Winnipeg Free Press - ONLINE EDITION
One bourbon, one scotch, one beard (and two beers)
As Festival du Voyageur draws to a close and the Winnipeg Whisky Festival gets underway, I find myself at a crossroads — namely, that I'm attending the whisky fest but also have to make an appearance at the Festival's beard-growing contest in the same night.
That's right — it'll pretty much be the manliest night of my life.
I'm the Free Press entrant in this year's media category, so for 10 long weeks I've been nurturing this poor excuse for a beard. It's my third time entering the competition — the first year there were six entrants in the media category, of which the top three got prizes. Let's just assume I came in fourth.
Last year I got going pretty well, but a weeklong trip to Portugal in warmer temperatures, added on to an eight-hour flight home, meant I walked in the door of my house feeling more than a little scuzzy. Combined with the fact I worked a night shift at the Free Press on the night of the beard-growing competition judging (poor planning on my part) meant that after eight-and-a-half weeks, I sheared the damn thing off.
Third time's a charm, right? Here's hoping. Regardless, it's an interesting exercise in patience — both for me and my family. And while my intentions are to give this unruly beard a simple trim and maybe keep it around in a more restrained format, chances are good come Monday it will be completely gone. Yes, look at the picture at Week 9 — the beard is a bit of an exercise in frustration (although I look a bit miserable in the Week 1 pic as well).
Either way, I'm also collecting pledges in conjunction with the beard, with proceeds going to the Manitoba Heart and Stroke Foundation. I've surpassed my initial goal of $200, so tweaked my objective up to $300 and am currently sitting at $250. If you'd like to make a contribution you can do so by clicking here (opens in new window).
Anyway, here are a few reviews – one bourbon, one scotch, and two (local) beers, to riff on the iconic George Thorogood song...
Half Pints Saison de la Ceinture Flechée (Winnipeg - $5.67/650ml bottle, Liquor Marts)
Pale copper and hazy with a white head, there are all sorts of fresh wheaty, yeasty notes on the nose as well as a hint of citrus and some modest hops. As in previous incarnations, it's fresh and creamy, with soft effervescence and plenty of bright yeast and wheat notes, a hint of bite from the modest hops and a dry finish. This is a drink-now type of beer that continues to be one of my faves among Half Pints' seasonal offerings.
Fort Garry Big Bison Extra Special Bitter (Winnipeg - $6.55/650ml, Liquor Marts)
The newest entry in Fort Garry's mostly excellent Brewmaster Series, this ESB is made with English malt and hops, and brings 45 IBU on the bitterness scale. Medium copper and slightly hazy in colour, the Big Bison offers plenty of toasted malt, modest hops and hints of red apple skin and caramel on the nose. It's dry and has that bitterness, but with more body and complex caramel and toasted malt flavours than a hopped-up IPA — in other words, it's much more drinkable.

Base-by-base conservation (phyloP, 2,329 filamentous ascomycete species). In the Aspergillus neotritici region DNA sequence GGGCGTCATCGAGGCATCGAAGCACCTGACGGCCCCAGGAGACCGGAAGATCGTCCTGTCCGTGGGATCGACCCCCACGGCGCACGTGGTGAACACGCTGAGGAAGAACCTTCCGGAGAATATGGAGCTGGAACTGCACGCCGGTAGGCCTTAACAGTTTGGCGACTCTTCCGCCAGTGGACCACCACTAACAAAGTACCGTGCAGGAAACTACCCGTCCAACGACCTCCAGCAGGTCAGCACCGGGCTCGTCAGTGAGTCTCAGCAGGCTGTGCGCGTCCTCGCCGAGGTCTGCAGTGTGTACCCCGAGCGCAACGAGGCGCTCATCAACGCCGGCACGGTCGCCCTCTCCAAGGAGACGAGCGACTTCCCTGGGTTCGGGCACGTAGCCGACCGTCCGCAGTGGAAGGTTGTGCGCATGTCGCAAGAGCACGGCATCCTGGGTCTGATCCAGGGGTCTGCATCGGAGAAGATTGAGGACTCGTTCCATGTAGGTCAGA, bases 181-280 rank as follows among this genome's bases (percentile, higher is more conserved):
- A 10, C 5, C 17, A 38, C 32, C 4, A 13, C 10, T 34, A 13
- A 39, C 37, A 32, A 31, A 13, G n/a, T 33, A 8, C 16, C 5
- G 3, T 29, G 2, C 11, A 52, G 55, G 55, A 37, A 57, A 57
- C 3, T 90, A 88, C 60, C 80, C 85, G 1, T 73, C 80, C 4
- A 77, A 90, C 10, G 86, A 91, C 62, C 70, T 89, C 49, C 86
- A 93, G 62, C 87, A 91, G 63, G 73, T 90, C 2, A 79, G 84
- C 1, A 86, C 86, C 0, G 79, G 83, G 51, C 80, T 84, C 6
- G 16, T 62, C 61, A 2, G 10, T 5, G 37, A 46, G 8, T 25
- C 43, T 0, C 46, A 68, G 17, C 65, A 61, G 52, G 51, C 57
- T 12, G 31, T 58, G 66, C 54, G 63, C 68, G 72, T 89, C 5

Four Roses Small Batch Bourbon (Lawrenceberg, Ky. - $59.46, Liquor Marts)
This Kentucky bourbon whiskey is fairly fruity on the nose, with apricot, honey, vanilla, spice and pear notes coming through nicely. The spice shows well on the palate, as do the vanilla and dried fruit notes, and there's a nice touch of pepper to keep things lively in there as well. It's 45 per cent alcohol, but it doesn't come across as markedly hot or overpowering - rather, it's a smooth but intense bourbon that delivers that typical bourbon sweetness as well as spice.
Glenmorangie Nectar D'Or (Tain, Scotland- $85.82, Liquor Marts)
This single malt scotch is aged for 10 years in bourbon barrels, then matured for another two years in Sauternes casks. The nose here is quite expressive, showing aromas of spice, peach, toasted nut, honey, reedy and marmalade notes. It's a fairly light, crisp scotch, with bright spice, toasted nut red apple, peach, white pepper and ginger notes and no trace of peat. There's good length to the Nectar D'Or and just a shadow of sweetness as well. Excellent stuff.
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About Ben MacPhee-Sigurdson
When he wasn't bashing on a drum kit in local punk rock bands, Ben spent the mid '90s hucking cases of wine around to pay for two English degrees. Now he's the Winnipeg Free Press wine columnist and blogger.
The extent of Ben's wine experience in the mid-90s was memories of accidentally leaving a bottle of White Zinfandel in the freezer overnight, and the ensuing mess he was left with. Between 1996 and 2005 Ben absorbed all he could about wine while working at wine shops to pay for school. Meanwhile, he was churning out papers for his BA and MA in English (from the Universities of Winnipeg and Manitoba, respectively).
Ben became the Winnipeg Free Press' weekly wine columnist in 2005, and two years later joined Wine Access magazine as a contributor, a member of their national tasting panel and a judge at the Canadian Wine Awards and International Value Wine Awards until the magazine closed up shop in 2013.
In 2013 Ben joined the Winnipeg Free Press as a copy/web editor.
Blogs that Ben MacPhee-Sigurdson follows:
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